On November 14, 2011, Spc. David Emanuel Hickman of Greensboro, NC died in Baghdad of injuries he suffered after encountering a roadside improvised explosive device (IED). He had been assigned to 2nd Battalion, 325th Airborne Infantry Regiment, 2nd Brigade Combat Team, 82nd Airborne Division, out of Fort Bragg, NC. He was twenty-three years old.
Upon being informed of her son’s death by the Army, his mother Veronica reportedly said: “I am proud of him. He died for his country."
David graduated from Northeast Guilford High School in 2006. An all-round athlete and gifted football player, he served as outside linebacker for the football team, was team captain and All-Conference. He also had a black belt in Taekwondo.
Like his father, who had served in the Air Force, David couldn’t wait to serve in the military. He had dreams of joining the Special Forces and enlisted straight after graduating from Ferrum College in 2009, attaining the rank of E-4. During his service in Baghdad, he earned a range of medals: National Defense Service Medal, Iraqi Campaign Medal, Global War on Terrorism Service Medal, Army Service Ribbon, Expert Infantry Badge, and the Parachutist Badge.
Combat operations were already officially over by the time David shipped to Baghdad. His platoon spent most of its time on so-called presence patrols, where they routinely walked through neighborhoods just to show potential troublemakers that the Army was still in charge. Speaking to the Washington Post, which took the trouble to highlight David’s story over the weekend, one of his buddies said that although Hickman liked the Army, “there were days on end where me and Hickman would be sitting in his room, being like: ‘Why are we even here? What are we doing?’ We were just doing police work. I totally agree with Hickman’s friends and family who are mad. We had no reason to be there anymore.”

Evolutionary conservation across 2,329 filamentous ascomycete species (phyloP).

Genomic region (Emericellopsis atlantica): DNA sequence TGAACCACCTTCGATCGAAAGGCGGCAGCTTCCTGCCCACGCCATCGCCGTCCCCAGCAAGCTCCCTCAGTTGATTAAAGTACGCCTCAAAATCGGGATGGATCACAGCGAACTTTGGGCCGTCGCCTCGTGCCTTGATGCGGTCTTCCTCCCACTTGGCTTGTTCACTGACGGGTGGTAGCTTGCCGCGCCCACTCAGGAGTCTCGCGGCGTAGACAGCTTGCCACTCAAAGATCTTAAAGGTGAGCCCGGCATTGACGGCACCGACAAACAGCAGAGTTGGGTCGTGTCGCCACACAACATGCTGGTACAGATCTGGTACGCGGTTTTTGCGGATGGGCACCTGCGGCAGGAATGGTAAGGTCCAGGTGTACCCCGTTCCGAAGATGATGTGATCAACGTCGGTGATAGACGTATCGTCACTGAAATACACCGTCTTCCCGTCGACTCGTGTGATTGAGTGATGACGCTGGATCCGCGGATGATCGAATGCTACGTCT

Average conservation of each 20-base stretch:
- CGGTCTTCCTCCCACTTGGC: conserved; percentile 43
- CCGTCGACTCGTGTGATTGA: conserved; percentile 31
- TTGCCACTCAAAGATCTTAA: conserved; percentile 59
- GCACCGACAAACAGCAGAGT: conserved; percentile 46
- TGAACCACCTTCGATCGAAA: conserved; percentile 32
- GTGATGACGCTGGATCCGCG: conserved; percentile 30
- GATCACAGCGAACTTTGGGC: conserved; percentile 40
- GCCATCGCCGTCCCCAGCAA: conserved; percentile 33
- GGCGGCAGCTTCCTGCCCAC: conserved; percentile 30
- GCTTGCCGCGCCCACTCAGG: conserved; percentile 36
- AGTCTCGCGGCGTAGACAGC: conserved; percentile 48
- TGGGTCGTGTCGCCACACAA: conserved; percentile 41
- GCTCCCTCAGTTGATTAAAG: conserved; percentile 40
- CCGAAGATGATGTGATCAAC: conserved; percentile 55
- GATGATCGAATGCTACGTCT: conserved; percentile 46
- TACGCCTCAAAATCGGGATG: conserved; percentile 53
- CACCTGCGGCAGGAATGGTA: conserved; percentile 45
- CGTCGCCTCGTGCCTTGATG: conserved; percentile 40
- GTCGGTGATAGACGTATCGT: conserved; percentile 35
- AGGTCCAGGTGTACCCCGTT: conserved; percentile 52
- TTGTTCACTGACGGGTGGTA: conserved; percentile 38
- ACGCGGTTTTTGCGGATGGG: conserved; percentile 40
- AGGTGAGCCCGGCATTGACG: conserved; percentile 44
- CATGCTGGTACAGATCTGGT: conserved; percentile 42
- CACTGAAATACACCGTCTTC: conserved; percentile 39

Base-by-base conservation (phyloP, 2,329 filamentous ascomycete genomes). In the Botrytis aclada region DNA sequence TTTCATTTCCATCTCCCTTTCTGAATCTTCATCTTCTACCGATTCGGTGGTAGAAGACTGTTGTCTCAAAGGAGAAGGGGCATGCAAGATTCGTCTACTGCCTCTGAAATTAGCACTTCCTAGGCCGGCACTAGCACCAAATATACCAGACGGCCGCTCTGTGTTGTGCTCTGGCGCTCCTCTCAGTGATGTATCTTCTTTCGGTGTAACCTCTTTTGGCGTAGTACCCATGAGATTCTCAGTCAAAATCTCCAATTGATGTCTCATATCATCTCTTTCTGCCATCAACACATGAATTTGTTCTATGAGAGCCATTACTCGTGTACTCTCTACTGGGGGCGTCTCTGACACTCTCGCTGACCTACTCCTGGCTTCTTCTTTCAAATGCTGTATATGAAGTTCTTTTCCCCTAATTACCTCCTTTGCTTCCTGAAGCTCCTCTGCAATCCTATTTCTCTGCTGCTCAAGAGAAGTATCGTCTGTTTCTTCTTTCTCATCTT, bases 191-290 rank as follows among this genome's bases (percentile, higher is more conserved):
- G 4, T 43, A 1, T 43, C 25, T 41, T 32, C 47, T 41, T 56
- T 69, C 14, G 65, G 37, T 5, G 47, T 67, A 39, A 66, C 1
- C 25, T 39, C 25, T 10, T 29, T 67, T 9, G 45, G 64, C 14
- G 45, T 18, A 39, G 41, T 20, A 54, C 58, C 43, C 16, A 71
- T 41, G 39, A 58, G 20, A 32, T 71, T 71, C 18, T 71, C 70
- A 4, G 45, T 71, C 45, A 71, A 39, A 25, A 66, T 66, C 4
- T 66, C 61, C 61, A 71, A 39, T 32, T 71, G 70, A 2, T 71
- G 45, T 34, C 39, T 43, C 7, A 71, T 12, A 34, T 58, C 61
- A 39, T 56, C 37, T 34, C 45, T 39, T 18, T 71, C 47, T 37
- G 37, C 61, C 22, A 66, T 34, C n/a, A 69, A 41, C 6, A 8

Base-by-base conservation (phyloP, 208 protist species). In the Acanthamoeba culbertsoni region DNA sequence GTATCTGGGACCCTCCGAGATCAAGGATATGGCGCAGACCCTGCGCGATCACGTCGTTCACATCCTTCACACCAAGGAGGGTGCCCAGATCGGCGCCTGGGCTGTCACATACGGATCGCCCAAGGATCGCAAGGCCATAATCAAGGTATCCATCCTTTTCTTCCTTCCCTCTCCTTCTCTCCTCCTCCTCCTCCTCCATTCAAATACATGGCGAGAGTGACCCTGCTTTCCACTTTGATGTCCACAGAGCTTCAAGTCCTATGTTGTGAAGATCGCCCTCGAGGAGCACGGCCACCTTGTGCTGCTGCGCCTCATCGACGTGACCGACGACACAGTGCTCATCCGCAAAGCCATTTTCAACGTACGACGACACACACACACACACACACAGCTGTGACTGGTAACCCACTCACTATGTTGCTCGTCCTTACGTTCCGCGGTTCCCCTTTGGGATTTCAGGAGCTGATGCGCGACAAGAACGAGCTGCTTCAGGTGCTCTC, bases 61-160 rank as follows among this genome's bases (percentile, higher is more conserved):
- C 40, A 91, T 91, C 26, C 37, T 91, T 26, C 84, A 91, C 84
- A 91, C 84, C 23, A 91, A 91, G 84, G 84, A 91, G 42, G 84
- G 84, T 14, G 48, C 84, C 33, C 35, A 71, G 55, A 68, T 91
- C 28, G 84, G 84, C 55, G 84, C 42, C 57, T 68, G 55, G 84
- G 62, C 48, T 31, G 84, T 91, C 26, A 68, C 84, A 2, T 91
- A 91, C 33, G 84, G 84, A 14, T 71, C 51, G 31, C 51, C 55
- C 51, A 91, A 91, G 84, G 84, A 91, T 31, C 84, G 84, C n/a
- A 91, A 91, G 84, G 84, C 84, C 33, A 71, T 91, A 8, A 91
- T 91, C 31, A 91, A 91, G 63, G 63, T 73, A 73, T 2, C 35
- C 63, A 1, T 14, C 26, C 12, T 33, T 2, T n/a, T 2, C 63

David was due to be shipped home on December 1st, but an IED got to him first while riding in a military convoy in Baghdad. He died from a brain hemmorhage en route to a military hospital. He is survived by his wife Calli, whom he married immediately before his deployment. He was buried in in the Garden of Peace at Lakeview Memorial Park Cemetery outside Greensboro.
John Kerry famously once asked: "How do you ask a man to be the last man to die for a mistake?" David Hickman was the 4,474th and officially last US soldier to die in the Iraq War. On Saturday, Secretary of Defense Leon Panetta told reporters: “Those lives were not lost in vain.” I really, really wish I could believe him.